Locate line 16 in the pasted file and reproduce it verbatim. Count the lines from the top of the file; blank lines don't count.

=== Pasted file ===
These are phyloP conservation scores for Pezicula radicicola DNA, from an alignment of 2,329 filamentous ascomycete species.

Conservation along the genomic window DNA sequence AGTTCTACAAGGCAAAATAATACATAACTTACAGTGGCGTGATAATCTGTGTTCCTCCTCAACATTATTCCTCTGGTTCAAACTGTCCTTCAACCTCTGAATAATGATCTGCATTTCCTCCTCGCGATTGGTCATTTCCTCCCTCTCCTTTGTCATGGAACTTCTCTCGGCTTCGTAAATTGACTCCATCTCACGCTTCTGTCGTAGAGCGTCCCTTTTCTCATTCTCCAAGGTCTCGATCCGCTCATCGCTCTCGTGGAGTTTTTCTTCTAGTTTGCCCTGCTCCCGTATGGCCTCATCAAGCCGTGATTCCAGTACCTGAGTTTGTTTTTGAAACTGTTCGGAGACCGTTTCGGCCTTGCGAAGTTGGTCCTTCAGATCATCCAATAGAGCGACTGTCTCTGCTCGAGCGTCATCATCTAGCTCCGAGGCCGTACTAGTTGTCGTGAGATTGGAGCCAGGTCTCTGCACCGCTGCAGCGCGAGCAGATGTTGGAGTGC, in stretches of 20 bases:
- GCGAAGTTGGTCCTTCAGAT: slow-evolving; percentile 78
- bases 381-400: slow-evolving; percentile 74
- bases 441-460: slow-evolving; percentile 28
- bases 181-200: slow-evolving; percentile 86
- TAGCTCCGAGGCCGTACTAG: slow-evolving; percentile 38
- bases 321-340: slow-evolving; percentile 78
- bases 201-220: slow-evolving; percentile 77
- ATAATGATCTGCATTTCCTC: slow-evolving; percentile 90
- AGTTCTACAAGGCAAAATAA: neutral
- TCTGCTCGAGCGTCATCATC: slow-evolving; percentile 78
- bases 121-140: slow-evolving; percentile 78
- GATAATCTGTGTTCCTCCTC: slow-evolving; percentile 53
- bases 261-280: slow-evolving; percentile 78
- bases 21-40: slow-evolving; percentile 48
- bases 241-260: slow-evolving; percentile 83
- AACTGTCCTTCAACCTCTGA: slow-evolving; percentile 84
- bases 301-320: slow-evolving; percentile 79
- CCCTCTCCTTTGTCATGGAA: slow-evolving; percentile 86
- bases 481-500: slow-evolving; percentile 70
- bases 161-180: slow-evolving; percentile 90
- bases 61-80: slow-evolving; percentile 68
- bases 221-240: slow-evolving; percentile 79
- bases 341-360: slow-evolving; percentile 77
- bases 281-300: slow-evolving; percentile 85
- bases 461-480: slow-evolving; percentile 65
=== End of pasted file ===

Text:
- bases 21-40: slow-evolving; percentile 48